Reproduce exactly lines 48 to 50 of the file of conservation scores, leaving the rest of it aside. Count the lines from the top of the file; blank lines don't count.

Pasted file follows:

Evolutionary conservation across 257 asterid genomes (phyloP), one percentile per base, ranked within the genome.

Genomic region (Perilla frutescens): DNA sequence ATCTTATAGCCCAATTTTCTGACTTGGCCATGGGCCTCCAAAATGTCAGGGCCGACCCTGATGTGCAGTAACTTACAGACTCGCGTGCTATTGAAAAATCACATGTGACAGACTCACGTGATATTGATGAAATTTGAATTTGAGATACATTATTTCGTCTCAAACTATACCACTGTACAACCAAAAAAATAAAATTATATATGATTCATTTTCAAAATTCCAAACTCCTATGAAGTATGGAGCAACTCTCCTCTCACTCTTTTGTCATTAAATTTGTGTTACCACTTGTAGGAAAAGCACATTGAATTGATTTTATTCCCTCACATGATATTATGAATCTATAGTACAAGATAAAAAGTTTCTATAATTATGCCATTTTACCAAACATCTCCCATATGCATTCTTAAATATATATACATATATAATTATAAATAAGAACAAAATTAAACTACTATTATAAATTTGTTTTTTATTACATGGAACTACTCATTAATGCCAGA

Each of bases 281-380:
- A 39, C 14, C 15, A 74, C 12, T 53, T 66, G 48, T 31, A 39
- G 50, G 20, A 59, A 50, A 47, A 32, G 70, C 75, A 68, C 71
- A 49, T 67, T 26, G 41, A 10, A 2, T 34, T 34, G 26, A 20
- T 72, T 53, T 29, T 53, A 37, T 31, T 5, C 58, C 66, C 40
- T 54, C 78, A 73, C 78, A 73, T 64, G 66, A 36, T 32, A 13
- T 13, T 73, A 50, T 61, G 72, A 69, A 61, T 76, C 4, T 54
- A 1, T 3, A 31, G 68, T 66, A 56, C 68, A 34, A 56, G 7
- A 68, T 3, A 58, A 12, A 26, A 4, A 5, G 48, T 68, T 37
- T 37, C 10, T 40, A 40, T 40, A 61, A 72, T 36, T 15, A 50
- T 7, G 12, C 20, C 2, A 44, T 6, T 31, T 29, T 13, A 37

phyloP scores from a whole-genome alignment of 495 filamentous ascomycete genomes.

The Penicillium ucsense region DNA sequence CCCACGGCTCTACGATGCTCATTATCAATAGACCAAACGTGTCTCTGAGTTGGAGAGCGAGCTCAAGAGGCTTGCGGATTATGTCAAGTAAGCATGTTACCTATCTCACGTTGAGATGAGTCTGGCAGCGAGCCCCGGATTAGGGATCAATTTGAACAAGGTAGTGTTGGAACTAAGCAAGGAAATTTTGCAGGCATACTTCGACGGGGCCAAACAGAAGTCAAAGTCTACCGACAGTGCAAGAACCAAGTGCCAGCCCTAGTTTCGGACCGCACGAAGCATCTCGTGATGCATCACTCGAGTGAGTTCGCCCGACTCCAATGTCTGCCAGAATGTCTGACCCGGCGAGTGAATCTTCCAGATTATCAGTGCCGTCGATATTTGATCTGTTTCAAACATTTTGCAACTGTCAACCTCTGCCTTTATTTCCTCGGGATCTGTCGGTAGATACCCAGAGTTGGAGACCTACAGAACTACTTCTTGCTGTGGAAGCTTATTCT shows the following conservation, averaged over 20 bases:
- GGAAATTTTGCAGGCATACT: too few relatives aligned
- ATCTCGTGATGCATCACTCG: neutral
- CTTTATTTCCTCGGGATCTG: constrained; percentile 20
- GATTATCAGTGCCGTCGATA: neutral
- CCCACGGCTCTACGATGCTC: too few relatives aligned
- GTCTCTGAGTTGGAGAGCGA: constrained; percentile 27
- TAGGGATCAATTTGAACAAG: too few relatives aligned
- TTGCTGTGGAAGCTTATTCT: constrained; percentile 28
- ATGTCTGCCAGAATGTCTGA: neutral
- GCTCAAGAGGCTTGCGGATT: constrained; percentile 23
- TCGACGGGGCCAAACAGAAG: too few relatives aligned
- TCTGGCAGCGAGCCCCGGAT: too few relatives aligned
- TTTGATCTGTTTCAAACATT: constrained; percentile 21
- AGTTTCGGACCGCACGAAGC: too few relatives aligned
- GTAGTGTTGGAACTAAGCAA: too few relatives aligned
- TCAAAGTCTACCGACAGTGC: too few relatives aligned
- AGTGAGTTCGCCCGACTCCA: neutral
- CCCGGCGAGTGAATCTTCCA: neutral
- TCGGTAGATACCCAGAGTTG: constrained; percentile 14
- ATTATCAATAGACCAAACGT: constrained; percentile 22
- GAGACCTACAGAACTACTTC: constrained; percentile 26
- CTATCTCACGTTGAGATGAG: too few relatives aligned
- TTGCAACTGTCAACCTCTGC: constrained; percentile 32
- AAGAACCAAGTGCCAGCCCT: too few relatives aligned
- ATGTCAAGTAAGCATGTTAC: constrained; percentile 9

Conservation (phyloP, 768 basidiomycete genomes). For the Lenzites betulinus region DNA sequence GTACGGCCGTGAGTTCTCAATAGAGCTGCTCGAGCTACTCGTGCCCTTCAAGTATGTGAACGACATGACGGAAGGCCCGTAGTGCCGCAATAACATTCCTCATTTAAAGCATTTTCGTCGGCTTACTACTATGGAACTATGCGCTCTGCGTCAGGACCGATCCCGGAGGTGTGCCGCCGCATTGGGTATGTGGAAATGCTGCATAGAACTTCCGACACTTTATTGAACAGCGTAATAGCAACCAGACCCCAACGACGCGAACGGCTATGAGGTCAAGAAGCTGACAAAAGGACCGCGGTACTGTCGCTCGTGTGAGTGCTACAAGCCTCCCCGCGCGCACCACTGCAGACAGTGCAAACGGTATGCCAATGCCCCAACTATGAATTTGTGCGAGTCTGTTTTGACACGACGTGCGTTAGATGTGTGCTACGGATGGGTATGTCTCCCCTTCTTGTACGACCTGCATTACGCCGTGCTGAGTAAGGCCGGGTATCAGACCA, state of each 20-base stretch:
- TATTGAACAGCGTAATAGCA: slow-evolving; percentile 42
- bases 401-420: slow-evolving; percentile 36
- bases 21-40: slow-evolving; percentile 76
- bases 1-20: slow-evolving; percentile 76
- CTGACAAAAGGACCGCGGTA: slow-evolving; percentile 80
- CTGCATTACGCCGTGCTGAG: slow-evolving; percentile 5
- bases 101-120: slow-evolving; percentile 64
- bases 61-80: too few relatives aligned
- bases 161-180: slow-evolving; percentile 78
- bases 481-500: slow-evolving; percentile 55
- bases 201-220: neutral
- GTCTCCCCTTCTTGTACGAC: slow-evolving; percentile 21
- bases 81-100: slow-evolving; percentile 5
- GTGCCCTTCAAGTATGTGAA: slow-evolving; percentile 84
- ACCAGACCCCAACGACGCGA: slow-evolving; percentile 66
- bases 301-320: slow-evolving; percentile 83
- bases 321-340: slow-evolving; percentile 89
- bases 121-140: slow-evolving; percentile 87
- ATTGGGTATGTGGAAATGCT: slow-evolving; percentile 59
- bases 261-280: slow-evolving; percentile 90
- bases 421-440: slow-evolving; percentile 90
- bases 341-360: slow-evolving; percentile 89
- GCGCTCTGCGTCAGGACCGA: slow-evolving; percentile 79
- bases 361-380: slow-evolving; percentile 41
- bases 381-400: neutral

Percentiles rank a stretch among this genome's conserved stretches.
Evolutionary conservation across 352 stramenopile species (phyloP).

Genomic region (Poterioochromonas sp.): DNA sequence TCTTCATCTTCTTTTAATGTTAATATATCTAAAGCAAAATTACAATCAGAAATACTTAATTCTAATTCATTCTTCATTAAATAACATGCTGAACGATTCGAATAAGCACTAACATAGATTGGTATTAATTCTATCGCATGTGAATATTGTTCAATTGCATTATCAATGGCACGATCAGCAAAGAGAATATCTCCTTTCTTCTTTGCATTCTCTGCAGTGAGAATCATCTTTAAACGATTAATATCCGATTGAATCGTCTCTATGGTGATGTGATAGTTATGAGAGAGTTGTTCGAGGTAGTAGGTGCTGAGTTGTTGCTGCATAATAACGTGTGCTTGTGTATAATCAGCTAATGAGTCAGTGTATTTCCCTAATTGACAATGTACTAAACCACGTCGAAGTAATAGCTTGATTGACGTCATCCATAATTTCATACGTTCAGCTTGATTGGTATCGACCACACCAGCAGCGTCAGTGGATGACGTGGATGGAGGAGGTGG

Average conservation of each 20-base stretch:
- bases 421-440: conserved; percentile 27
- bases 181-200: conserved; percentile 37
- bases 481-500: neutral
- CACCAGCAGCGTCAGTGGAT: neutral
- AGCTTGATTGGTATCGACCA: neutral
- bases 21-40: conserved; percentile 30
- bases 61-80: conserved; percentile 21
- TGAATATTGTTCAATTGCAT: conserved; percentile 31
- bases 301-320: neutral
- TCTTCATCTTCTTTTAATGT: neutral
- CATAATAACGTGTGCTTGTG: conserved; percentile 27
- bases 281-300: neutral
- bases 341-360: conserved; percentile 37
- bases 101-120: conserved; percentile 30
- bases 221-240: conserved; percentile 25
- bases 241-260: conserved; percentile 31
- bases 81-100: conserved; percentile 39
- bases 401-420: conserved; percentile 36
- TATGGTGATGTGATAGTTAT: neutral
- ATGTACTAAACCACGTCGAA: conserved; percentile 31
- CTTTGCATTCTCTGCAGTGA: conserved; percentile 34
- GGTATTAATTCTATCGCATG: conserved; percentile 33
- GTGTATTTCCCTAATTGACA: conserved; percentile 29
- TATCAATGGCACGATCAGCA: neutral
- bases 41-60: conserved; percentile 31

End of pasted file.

- bases 101-120: slow-evolving; percentile 64
- bases 61-80: too few relatives aligned
- bases 161-180: slow-evolving; percentile 78